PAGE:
Not many days ago, I watched our hen bustling about the yard with her little brood, aching with envy at her simple responsibilities. Today, she pecks around with one less baby, none the worse for wear, as far as I can tell, while I am completely wrecked. I'll do the crying for the both of us. This is her second clutch this year. Her first two died in the heat of the summer, little yellow bodies splayed out on the coop floor one morning. I don't know why. Did they overheat? Get sick? Was it my fault, could I have prevented it? I tried to be stoic, picked them up by their skinny dinosaur legs and buried them in the compost. That's life on the farm, right? Birth, abundance, regeneration, and death, plenty of death. It ain't easy. It's never easy. When this clutch was hatching, we could hear pecking from within one egg that just wouldn't hatch. I decided to let nature do it's thing and trust the little guy would find his way out. He never did. A few months before that, we hatched ducklings inside in an incubator, dutifully turning eggs multiple times a day for 28 days. We candled them to watch their progress like a backwoods ultrasound. Some you could see the beginning of development with veins, a big black eyeball, and then the bloodline to signify an embryonic death. My fault? Or just the nature of life? When hatching day came, one started pipping, and just never made it beyond the first tiny hole. His efforts waned, peeping slowed, and I stayed up late into the night researching duck hatching midwifery and determined the little guy was literally shrink-wrapped inside the thin dried membrane within the shell and couldn't move to free himself. This time I did intervene, terrified, of course, that I was doing the wrong thing, but I slowly peeled away tiny bits of shell, trying not to break blood vessels and eventually a wet little heap of down feathers lay in my hand looking more dead than alive. I was sure he would die, but after two days of little faith and nursing administered by my determined daughter, baby Rocket lived. I do everything I know how to do to keep my birds happy and safe, but I have lost them to foxes, coons, fishers, and weasels, and even the tires of my own car. At every turn it breaks my heart. At every turn I wonder if I am cut out for it. Tough enough. Tender enough.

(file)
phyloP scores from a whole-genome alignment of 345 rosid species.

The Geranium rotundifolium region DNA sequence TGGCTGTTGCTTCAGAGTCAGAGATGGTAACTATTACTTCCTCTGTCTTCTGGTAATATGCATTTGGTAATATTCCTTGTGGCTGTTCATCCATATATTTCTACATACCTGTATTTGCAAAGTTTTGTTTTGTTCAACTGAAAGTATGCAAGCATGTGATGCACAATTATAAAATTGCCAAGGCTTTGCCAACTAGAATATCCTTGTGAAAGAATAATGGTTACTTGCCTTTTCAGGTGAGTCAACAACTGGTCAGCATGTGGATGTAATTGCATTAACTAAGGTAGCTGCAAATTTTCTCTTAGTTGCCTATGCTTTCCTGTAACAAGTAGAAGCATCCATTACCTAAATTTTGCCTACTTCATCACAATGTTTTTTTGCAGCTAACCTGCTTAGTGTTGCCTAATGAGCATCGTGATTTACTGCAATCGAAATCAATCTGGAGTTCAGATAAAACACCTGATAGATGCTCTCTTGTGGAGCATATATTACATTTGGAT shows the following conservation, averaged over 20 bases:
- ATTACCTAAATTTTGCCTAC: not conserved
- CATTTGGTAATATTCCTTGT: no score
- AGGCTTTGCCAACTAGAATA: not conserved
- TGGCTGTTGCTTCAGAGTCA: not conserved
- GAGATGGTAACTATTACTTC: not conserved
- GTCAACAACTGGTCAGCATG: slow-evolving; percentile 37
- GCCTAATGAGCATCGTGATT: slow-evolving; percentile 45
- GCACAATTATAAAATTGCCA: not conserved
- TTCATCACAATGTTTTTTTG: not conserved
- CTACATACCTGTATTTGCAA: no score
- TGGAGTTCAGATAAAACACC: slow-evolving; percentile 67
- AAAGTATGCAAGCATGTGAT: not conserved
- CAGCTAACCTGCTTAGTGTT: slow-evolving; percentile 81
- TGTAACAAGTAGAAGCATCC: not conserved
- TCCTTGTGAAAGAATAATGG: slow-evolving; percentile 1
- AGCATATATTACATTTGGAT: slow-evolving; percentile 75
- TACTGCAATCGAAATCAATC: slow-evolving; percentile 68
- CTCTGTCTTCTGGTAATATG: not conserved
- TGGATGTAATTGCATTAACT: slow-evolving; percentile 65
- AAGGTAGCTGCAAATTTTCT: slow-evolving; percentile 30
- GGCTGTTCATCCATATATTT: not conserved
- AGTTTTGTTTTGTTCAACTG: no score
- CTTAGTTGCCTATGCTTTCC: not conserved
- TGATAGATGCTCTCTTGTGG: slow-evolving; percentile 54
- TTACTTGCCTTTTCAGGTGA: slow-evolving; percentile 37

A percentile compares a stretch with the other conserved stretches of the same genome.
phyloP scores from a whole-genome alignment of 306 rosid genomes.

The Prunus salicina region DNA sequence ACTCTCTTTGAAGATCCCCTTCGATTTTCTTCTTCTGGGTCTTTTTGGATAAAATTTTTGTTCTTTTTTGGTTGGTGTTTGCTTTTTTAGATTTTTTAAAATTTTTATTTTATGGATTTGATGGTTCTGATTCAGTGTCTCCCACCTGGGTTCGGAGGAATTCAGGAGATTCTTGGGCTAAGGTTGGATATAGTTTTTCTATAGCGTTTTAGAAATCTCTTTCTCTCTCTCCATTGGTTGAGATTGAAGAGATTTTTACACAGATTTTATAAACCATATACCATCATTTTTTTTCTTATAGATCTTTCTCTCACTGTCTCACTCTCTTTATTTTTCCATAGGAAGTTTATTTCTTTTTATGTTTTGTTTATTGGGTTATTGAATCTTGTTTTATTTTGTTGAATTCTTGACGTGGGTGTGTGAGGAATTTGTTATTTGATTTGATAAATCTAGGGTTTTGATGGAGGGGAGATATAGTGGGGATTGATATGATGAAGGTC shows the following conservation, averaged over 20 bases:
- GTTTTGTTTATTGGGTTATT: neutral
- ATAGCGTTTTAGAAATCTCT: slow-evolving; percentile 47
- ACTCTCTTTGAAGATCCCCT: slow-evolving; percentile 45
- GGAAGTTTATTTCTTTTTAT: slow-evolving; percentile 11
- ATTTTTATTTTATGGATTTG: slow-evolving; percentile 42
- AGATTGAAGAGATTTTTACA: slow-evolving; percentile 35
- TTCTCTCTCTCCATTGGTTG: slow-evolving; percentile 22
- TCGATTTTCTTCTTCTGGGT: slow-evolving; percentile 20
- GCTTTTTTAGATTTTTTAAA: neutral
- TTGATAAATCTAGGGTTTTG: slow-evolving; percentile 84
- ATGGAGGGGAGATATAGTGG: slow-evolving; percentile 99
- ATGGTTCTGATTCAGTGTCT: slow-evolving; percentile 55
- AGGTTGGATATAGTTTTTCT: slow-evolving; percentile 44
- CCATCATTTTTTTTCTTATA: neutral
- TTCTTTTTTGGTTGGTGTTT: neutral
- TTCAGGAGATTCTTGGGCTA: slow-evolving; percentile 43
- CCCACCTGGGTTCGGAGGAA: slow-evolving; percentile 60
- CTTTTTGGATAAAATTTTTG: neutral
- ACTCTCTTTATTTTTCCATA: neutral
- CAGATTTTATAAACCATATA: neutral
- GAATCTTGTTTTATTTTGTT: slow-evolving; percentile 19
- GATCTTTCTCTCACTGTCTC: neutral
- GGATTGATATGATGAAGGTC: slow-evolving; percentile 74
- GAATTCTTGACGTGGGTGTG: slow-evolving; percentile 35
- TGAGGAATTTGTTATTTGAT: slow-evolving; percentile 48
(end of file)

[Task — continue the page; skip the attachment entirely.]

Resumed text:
I have no profound conclusion for this day's wrenching heart rambling, where all the woes and hardships of my current life's sad excuse for farming got emblemed in the death of a single tiny chick. All I know is that love hurts. All kinds. We muddle through the best we can, trying to be good parents, good stewards and animal husbands, good partners, friends; we try to let our hearts break open to those vulnerable places where all the treasure lies; we try to take care of the things that are smaller than us, and try to do it all with our whole spirit and a little wisdom, and no matter what, we break, we fail, we screw up or things just go wrong out of our control. And it hurts something fierce, sometimes even something as small as a downy peeping chick. What I'm saying is, love hurts. Would I take it away, and make things easy, safe? I don't think so. I think I'd always love again.